This to be read with a big voice

RLS was staying at Dieppe (Haute-Normandie) with Fanny Van de Grift Osbourne, whom he was in love with.

RLS’s Inland Voyage was at this time just put into the publisher’s hands (C. Kegan Paul & Co., London): a travelogue about his canoeing trip through France and Belgium in 1876, with his friend Sir Walter Simpson. You may read its first edition at the National Library of Scotland site: http://digital.nls.uk/rlstevenson/browse/pageturner.cfm?id=79805311

[Dots between square brackets indicate cuts made by Sidney Colvin. For full, correct and critical edition of this letter, see Mehew 2, 498.]

To Sidney Colvin [Colvin 1911, 1; 257-258]

Hotel des Étrangers, Dieppe, 1 January 1878.

My dear Colvin,

I am at the Inland Voyage again: have finished another section, and have only two more to execute. But one at least of these will be very long – the longest in the book – being a great digression on French artistic tramps.

Frances (Fanny) Matilda Van de Grift Osbourne (1840–1914), 1877 [http://upload.wikimedia.org/]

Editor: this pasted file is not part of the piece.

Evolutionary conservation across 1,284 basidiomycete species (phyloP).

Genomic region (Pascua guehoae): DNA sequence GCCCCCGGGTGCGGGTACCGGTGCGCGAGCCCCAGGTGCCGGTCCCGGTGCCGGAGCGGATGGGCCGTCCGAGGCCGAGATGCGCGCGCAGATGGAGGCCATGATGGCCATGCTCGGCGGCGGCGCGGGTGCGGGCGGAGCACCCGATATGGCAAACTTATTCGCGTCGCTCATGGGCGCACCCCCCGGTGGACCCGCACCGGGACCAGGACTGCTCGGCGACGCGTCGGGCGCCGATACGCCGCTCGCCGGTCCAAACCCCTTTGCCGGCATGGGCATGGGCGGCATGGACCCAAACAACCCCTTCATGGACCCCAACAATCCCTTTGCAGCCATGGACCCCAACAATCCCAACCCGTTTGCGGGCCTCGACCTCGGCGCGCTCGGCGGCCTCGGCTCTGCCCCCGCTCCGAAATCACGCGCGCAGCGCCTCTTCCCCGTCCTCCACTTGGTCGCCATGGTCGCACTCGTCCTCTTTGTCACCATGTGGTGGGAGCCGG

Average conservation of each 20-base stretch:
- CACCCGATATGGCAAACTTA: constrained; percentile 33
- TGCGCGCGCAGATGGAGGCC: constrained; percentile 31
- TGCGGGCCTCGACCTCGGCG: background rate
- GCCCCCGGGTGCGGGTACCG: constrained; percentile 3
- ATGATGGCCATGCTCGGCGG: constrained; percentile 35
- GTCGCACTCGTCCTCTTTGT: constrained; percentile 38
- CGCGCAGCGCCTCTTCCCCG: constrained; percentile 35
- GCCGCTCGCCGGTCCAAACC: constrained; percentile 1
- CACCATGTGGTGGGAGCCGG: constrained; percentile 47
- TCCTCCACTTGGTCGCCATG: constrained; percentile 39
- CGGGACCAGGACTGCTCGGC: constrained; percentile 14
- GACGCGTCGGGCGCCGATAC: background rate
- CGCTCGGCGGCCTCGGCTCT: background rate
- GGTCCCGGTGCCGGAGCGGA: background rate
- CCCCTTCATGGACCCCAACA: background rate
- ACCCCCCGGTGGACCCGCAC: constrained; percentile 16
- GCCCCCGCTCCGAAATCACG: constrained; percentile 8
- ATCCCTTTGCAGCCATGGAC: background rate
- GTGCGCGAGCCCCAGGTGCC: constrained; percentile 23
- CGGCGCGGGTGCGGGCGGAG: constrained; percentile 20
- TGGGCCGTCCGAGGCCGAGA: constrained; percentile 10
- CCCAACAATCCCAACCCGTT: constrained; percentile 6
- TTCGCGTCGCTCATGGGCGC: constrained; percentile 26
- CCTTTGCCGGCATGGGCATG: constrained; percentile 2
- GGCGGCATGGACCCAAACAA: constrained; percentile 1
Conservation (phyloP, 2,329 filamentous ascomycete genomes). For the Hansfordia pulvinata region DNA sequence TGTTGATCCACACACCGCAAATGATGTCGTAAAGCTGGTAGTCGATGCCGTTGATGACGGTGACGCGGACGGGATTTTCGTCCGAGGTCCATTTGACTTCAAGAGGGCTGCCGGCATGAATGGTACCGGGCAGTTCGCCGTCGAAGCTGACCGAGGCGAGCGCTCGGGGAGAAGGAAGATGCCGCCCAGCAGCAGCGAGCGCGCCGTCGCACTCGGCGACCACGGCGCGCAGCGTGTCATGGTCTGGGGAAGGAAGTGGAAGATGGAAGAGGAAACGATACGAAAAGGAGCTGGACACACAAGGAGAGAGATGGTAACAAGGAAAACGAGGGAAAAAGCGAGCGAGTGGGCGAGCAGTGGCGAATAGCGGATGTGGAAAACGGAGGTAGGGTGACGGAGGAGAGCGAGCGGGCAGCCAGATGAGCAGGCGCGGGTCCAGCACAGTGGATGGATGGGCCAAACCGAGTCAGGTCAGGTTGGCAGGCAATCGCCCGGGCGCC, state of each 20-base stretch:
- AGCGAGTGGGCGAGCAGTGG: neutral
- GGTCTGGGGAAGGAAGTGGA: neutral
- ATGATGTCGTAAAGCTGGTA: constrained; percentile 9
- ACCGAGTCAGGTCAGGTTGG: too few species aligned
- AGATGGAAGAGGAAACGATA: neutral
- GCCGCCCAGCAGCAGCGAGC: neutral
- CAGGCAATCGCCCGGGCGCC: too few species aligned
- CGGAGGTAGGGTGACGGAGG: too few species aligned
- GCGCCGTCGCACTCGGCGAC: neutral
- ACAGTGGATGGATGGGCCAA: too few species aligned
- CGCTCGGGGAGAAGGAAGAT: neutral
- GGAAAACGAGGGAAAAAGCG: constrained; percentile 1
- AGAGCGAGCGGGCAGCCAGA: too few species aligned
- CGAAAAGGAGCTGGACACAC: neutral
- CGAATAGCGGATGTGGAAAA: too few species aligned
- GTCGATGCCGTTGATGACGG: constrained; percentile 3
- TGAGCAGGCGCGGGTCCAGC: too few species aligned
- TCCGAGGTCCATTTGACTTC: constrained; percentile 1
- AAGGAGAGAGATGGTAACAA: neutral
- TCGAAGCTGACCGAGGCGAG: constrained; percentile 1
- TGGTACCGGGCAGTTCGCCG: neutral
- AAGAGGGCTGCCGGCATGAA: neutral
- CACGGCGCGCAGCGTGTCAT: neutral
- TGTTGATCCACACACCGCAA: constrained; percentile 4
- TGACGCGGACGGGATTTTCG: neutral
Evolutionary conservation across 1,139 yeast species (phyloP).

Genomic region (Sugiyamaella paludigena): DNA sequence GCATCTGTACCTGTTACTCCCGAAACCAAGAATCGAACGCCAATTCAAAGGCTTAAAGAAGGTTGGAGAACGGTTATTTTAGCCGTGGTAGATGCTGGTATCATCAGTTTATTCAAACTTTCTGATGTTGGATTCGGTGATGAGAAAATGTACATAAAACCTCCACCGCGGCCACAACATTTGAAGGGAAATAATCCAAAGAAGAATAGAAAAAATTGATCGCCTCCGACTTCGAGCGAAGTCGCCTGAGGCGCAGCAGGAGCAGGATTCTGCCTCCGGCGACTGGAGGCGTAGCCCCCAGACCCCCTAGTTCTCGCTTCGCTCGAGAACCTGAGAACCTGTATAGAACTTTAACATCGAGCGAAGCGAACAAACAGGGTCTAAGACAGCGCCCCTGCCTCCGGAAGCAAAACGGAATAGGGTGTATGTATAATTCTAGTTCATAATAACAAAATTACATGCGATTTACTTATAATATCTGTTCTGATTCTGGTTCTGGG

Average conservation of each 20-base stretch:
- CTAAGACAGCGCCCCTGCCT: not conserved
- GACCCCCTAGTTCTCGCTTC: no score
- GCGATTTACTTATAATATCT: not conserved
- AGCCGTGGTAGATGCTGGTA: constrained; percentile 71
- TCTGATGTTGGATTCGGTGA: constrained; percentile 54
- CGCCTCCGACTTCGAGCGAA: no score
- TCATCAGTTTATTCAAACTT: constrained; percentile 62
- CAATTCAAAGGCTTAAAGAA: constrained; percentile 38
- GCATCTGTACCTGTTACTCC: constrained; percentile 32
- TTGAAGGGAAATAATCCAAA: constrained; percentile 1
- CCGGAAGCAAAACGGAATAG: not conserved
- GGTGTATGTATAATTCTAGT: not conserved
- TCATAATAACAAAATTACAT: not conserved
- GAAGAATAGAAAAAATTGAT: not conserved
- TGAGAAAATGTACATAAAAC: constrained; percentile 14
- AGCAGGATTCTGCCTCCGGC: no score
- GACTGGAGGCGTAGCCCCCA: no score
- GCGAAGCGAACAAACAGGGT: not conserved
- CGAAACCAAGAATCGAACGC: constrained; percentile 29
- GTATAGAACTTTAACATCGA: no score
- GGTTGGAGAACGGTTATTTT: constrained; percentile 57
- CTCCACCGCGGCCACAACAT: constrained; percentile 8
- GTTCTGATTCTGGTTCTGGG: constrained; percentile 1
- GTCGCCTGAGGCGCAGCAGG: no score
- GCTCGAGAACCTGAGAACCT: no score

A.F. Cals, Cliffs near Dieppe, 1862 [http://ichef.bbci.co.uk/]

Richard Heyworth (1862-1942), Dieppe Harbour [http://ichef.bbci.co.uk/]

Ph.R. Morris, The First Communion, Dieppe, 1878 [http://ichef.bbci.co.uk/]

Rue A. Dumas, Dieppe, early 20th century [http://www.sussex.ac.uk/]

RLS, ‘An Inland Voyage’, 1878 [http://deriv.nls.uk/dcn3/]

The long, penultimate chapter of ‘An Inland Voyage’ [http://deriv.nls.uk/]

I only hope Paul may take the thing; I want coin so badly, and besides it would be something done – something put outside of me and off my conscience; and I should not feel such a muff as I do, if once I saw the thing in boards with a ticket on its back. I think I shall frequent circulating libraries a good deal. The Preface shall stand over, as you suggest, until the last, and then, sir, we shall see. This to be read with a big voice.

The Preface of ‘An Inland Voyage’ [http://deriv.nls.uk/]

This is New Year’s Day: let me, my dear Colvin, wish you a very good year, free of all misunderstanding and bereavement, and full of good weather and good work. You know best what you have done for me, and so you will know best how heartily I mean this. – Ever yours,

Robert Louis Stevenson

 

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